53-year-old Singaporean, Mui Chee Mun, was sentenced in the State Courts to 36 months’ imprisonment for fraudulently obtaining work passes for 37 foreign workers for a company that was not in operation, and to 24 weeks’ imprisonment for collecting kickbacks from them to prevent their work passes from being cancelled. Singapore’s Ministry of Manpower (MOM) has also permanently barred him from employing foreign workers.
In a press release, MOM called Mui “the mastermind of the employment scam”.
He was charged with a total of 74 counts under the Employment of Foreign Manpower Act (EFMA) – 37 counts for obtaining work passes for foreign workers for a business that was not in operation, and 37 counts for collecting monies from foreign workers in consideration for their continued employment. He pleaded guilty to the charges on 18 August 2016.
MOM’s investigations revealed that Mui managed a shell company, Blue Apple Design, for the sole purpose of bringing in foreign workers with no intention of providing work for them. He used the details of the company’s registered director without the latter’s knowledge to apply for work passes. He also made CPF contributions to local “phantom workers”, fabricated employment contracts and salary vouchers to avoid detection and to give the impression that he was operating a genuine company.
Based on the false information, Mui managed to fraudulently obtain work passes for 37 foreign workers between May 2014 and February 2015. He subsequently collected monthly kickbacks from each foreign worker to ensure their work passes were not cancelled, and then released them to seek their own employment illegally. He made more than $46,000 in kickbacks from the foreign workers.
MOM found Mui had an accomplice in the scam, who has been jailed for 18 weeks. Mui collected the kickbacks through a Bangladeshi released worker, Reza Salim, paying him a monthly salary of S$1,200 for his services. Reza also recommended friends and relatives to Mui to enter Singapore as released workers.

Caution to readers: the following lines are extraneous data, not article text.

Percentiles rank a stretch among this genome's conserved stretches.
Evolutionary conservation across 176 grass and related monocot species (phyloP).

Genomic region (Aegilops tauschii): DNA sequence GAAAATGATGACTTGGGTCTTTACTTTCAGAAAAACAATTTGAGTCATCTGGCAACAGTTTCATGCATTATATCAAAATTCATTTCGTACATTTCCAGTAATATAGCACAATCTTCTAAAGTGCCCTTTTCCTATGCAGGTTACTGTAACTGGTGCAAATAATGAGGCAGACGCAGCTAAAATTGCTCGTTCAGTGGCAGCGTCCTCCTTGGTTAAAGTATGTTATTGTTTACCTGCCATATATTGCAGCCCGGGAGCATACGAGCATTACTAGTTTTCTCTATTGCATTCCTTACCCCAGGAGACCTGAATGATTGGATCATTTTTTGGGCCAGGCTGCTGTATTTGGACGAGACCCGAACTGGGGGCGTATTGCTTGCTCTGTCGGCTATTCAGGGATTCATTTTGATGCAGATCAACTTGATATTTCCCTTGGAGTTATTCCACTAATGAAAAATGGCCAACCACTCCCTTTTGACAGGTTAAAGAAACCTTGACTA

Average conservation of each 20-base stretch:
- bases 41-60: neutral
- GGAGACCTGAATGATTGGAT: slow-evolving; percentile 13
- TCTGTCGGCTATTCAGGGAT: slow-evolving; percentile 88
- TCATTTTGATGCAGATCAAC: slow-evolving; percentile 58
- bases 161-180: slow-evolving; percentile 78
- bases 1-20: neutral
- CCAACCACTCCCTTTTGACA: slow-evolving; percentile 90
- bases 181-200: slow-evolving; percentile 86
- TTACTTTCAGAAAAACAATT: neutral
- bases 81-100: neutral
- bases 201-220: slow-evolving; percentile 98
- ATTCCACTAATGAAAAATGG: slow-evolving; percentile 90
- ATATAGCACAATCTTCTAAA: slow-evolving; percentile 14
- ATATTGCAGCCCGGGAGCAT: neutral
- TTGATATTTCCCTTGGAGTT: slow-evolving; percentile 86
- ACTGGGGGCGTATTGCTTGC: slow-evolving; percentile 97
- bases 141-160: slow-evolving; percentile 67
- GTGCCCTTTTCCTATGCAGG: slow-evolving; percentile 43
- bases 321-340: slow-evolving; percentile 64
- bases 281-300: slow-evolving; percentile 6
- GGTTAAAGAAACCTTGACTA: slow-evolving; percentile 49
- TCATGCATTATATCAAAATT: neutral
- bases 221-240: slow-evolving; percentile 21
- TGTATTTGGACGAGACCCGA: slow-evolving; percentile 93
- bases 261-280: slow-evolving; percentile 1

Reza was charged with 31 counts of abetting Mui to collect kickbacks. He pleaded guilty to 11 charges, with the remaining charges taken into consideration. In addition to the imprisonment, he has been permanently barred from working in Singapore.
Kandhavel Periyasamy, director of employment inspectorate at MOM’s Foreign Manpower Management Division, commented on the case: “The accused had devised an elaborate scam to cheat MOM to approve work passes for work that was non-existent, and subsequently profited by collecting kickbacks from the foreign workers. These are serious offences as they severely undermine our work pass controls. We will continue to investigate and take strong enforcement action against such individuals.”
Under the EFMA, it is an offence to obtain work passes for foreign employees for a business that does not exist and with no intention of providing work for them. Offenders will be sentenced to imprisonment for six months or more, and face a fine of up to $6,000 for each offence. If convicted for six or more charges, caning will also be imposed.
It is also an offence under the EFMA to demand or receive from a foreign employee monies or other benefits as a condition or financial guarantee for his/her employment. Offenders can be imprisoned for up to two years, or fined up to $30,000, or both. Employers are also prohibited from recovering employment-related costs such as levies and other fees from foreign employees.
Members of the public who know of persons or employers who contravene the EFMA should report the matter to MOM at 6438 5122 or e-mail firstname.lastname@example.org.
Photo / 123RF
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